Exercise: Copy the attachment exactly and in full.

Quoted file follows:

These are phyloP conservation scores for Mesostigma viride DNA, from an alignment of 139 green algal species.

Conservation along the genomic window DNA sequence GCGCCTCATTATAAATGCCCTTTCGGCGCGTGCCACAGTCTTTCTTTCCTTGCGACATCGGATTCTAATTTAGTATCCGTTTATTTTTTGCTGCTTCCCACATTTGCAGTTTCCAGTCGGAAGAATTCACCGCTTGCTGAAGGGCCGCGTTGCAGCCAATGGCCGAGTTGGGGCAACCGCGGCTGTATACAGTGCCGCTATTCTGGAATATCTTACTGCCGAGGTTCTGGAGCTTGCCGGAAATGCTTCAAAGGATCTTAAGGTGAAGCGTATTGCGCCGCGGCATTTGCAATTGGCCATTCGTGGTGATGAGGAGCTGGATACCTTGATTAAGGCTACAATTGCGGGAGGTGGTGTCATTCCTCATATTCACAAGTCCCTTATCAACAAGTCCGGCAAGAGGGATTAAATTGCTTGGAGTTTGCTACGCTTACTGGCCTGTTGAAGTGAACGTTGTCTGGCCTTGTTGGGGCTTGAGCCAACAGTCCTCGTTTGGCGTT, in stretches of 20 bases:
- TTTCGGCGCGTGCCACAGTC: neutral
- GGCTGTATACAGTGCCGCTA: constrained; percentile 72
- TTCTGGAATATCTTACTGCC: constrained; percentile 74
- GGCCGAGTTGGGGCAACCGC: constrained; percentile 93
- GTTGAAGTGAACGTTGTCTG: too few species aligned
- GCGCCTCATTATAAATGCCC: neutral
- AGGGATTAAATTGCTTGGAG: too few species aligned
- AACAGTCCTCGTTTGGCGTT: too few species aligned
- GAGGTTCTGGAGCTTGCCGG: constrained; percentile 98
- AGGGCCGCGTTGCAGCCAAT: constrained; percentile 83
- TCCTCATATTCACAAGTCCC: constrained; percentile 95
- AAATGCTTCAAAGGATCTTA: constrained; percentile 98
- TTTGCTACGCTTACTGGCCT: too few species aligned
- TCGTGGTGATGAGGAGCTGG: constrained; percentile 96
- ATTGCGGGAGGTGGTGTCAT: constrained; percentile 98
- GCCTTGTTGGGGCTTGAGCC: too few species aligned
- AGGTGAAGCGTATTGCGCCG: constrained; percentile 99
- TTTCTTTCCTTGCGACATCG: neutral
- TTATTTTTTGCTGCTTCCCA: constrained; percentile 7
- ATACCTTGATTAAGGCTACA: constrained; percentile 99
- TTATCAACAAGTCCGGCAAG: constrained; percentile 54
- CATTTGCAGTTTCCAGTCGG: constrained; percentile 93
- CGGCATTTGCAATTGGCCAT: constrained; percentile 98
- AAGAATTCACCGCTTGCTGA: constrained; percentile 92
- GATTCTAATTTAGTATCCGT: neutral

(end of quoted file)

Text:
These are phyloP conservation scores for Mesostigma viride DNA, from an alignment of 139 green algal species.

Conservation along the genomic window DNA sequence GCGCCTCATTATAAATGCCCTTTCGGCGCGTGCCACAGTCTTTCTTTCCTTGCGACATCGGATTCTAATTTAGTATCCGTTTATTTTTTGCTGCTTCCCACATTTGCAGTTTCCAGTCGGAAGAATTCACCGCTTGCTGAAGGGCCGCGTTGCAGCCAATGGCCGAGTTGGGGCAACCGCGGCTGTATACAGTGCCGCTATTCTGGAATATCTTACTGCCGAGGTTCTGGAGCTTGCCGGAAATGCTTCAAAGGATCTTAAGGTGAAGCGTATTGCGCCGCGGCATTTGCAATTGGCCATTCGTGGTGATGAGGAGCTGGATACCTTGATTAAGGCTACAATTGCGGGAGGTGGTGTCATTCCTCATATTCACAAGTCCCTTATCAACAAGTCCGGCAAGAGGGATTAAATTGCTTGGAGTTTGCTACGCTTACTGGCCTGTTGAAGTGAACGTTGTCTGGCCTTGTTGGGGCTTGAGCCAACAGTCCTCGTTTGGCGTT, in stretches of 20 bases:
- TTTCGGCGCGTGCCACAGTC: neutral
- GGCTGTATACAGTGCCGCTA: constrained; percentile 72
- TTCTGGAATATCTTACTGCC: constrained; percentile 74
- GGCCGAGTTGGGGCAACCGC: constrained; percentile 93
- GTTGAAGTGAACGTTGTCTG: too few species aligned
- GCGCCTCATTATAAATGCCC: neutral
- AGGGATTAAATTGCTTGGAG: too few species aligned
- AACAGTCCTCGTTTGGCGTT: too few species aligned
- GAGGTTCTGGAGCTTGCCGG: constrained; percentile 98
- AGGGCCGCGTTGCAGCCAAT: constrained; percentile 83
- TCCTCATATTCACAAGTCCC: constrained; percentile 95
- AAATGCTTCAAAGGATCTTA: constrained; percentile 98
- TTTGCTACGCTTACTGGCCT: too few species aligned
- TCGTGGTGATGAGGAGCTGG: constrained; percentile 96
- ATTGCGGGAGGTGGTGTCAT: constrained; percentile 98
- GCCTTGTTGGGGCTTGAGCC: too few species aligned
- AGGTGAAGCGTATTGCGCCG: constrained; percentile 99
- TTTCTTTCCTTGCGACATCG: neutral
- TTATTTTTTGCTGCTTCCCA: constrained; percentile 7
- ATACCTTGATTAAGGCTACA: constrained; percentile 99
- TTATCAACAAGTCCGGCAAG: constrained; percentile 54
- CATTTGCAGTTTCCAGTCGG: constrained; percentile 93
- CGGCATTTGCAATTGGCCAT: constrained; percentile 98
- AAGAATTCACCGCTTGCTGA: constrained; percentile 92
- GATTCTAATTTAGTATCCGT: neutral